Home > Fast-Track Management > How to Deal with Colleagues Now You're the Manager

How to Deal with Colleagues Now You're the Manager

By: Lisa Koning - Updated: 16 Aug 2010 | comments*Discuss
How To Deal With Colleagues Now You're The Manager

One moment you’re colleagues, the next you’re the Manager and your colleague or colleagues now report to you. No longer are you equals on the playing field.

So how can you manage this situation so that you maintain relationships, while also ensuring the necessary adjustments occur?

Accept that the Relationship has Changed

The first thing to remember is that you have an established relationship, you know the person or people that you are going to manage, and this knowledge helps you as their manager.

If you’ve had a good colleague relationship there is no reason why this cannot transfer into a good manager employee relationship, provided that you both understand and accept that adjustments need to be made.

Take Responsibility

Discuss with the person involved what you expect from them, as your staff, and ask them what they expect from you, as their Manager. By outlining what has changed, both parties can begin to understand how the new relationship will work.

As a manager you need to develop a level of respect where your employees trust your decisions regardless of whether they agree with them.

Draw the Boundaries

So what has changed? Perhaps you regularly went for a drink on Fridays after work? There is no reason why you cannot continue but perhaps some of the conversations might have to change. You will have to decide what is appropriate and what isn’t appropriate to discuss with your staff. Consider how your other employees will perceive this. Perhaps expanding the invite for Friday night drinks to all your staff might be more appropriate.

Just as the topics that you discuss with a colleague are different to those that you discuss with your staff, so to are the types of conversations different. You now have responsibility for making decisions that affect your staff, both positively and negatively. You are now responsible for conducting your employees’ performance appraisals and addressing any disciplinary issues.

To Chat or not to Chat

Joining in with the office banter or gossiping is a situation any manager needs to handle responsibly. While having a chat or joining in small talk can help foster relationships, gossiping with staff can lower boundaries and create impressions that you are more a friend than manager. This can make it difficult to behave as a manager when it is necessary to do so.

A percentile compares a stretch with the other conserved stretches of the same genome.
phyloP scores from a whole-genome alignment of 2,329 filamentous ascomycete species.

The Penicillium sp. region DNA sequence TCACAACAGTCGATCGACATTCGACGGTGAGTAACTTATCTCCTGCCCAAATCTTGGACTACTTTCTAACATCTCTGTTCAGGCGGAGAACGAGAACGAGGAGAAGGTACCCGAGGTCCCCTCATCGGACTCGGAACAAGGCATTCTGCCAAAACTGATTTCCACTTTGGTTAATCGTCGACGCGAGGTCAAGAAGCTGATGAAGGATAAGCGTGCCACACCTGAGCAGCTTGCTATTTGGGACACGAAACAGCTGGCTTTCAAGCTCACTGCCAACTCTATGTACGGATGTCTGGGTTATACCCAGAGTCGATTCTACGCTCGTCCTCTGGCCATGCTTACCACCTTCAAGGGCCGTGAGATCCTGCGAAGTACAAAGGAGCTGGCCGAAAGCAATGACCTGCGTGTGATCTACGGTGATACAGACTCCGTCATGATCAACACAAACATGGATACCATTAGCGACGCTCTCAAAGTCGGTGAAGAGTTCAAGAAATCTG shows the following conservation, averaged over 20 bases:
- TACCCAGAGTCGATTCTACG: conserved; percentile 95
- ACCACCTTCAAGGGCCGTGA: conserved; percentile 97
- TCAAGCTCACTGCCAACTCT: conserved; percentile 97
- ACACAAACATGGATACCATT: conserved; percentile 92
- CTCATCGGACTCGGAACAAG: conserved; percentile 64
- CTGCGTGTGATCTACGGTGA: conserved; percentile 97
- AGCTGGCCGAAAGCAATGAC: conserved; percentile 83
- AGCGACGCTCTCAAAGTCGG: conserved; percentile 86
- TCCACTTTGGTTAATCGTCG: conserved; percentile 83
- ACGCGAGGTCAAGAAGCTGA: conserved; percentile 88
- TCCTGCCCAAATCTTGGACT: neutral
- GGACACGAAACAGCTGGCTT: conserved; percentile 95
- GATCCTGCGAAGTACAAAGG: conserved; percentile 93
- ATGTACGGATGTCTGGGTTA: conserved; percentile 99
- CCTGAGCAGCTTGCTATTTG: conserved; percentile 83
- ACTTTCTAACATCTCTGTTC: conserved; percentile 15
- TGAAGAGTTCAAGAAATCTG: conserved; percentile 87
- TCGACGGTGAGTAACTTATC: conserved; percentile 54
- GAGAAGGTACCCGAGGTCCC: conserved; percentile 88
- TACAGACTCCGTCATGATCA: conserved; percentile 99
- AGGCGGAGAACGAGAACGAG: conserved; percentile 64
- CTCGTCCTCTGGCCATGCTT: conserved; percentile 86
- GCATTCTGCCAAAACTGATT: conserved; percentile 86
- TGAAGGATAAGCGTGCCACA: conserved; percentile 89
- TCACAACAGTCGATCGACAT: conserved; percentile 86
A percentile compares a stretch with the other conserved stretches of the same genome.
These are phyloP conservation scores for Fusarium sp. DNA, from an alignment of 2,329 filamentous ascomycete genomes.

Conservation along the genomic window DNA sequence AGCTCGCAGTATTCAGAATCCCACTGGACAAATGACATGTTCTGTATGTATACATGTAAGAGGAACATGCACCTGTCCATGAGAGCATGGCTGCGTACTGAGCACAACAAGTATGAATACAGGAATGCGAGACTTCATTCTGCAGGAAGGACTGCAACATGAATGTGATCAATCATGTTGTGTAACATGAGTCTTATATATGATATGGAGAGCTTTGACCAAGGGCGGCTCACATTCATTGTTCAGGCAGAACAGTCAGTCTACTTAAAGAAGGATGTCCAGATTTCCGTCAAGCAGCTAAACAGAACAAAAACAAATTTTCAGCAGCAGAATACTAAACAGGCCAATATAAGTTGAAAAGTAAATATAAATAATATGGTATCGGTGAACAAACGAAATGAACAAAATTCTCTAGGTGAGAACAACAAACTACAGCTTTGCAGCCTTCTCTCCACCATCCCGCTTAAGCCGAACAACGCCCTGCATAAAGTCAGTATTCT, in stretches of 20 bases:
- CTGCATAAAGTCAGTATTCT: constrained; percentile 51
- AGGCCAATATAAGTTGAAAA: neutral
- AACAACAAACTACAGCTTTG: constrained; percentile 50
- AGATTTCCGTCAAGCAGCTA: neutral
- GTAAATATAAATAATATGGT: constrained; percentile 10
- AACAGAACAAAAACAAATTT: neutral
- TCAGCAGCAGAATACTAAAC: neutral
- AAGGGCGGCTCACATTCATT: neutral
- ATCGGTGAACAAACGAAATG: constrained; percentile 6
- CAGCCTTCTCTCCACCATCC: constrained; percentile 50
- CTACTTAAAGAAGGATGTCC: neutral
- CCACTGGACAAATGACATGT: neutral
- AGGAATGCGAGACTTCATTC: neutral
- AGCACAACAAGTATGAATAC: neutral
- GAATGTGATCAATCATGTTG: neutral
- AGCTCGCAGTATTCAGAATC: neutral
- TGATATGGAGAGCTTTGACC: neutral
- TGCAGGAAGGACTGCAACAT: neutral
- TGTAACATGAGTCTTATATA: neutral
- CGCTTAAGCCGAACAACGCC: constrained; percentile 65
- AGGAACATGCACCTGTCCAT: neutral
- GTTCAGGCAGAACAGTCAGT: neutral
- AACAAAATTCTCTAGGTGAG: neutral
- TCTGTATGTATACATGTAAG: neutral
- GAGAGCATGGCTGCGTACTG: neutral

Lead by Example

As the manager in this situation, it is your responsibility to set the example. Certain information known by a manager is not appropriate to be shared with his or her staff, and this is part of the responsibility placed on managers by their senior executives. It may be a difficult conversation, particularly if you have been friends with the colleague, but it’s important to make clear early on, about any changes in your relationship.

What if you’ve Been Friends?

This wouldn’t be the first time that a friend has been promoted to be a manager, and you may yourself find in the same position, in the future. A friend is a friend and it certainly isn’t necessary to loose a friendship because of a promotion. It is important to discuss with the friend how your relationship in the office will now work. Being upfront and discussing potential difficulties before they occur, will avoid embarrassment and loss of friendship in the future.

Act Professional

You may find yourself in the position of attracting some resentment, possibly if there were numerous candidates for your role and you were the successful one. Be professional at all times and understand that sometimes people air their disgruntlement inappropriately and will most likely move on in a short amount of time.

It doesn’t take long for adjustments to take place, and if you confidentially address the situation up front in no time at all everyone involved will feel comfortable in the manager employee relationship.

You might also like...
Share Your Story, Join the Discussion or Seek Advice..
Why not be the first to leave a comment for discussion, ask for advice or share your story...

If you'd like to ask a question one of our experts (workload permitting) or a helpful reader hopefully can help you... We also love comments and interesting stories

(never shown)
(never shown)
(never shown)
(never shown)
Enter word: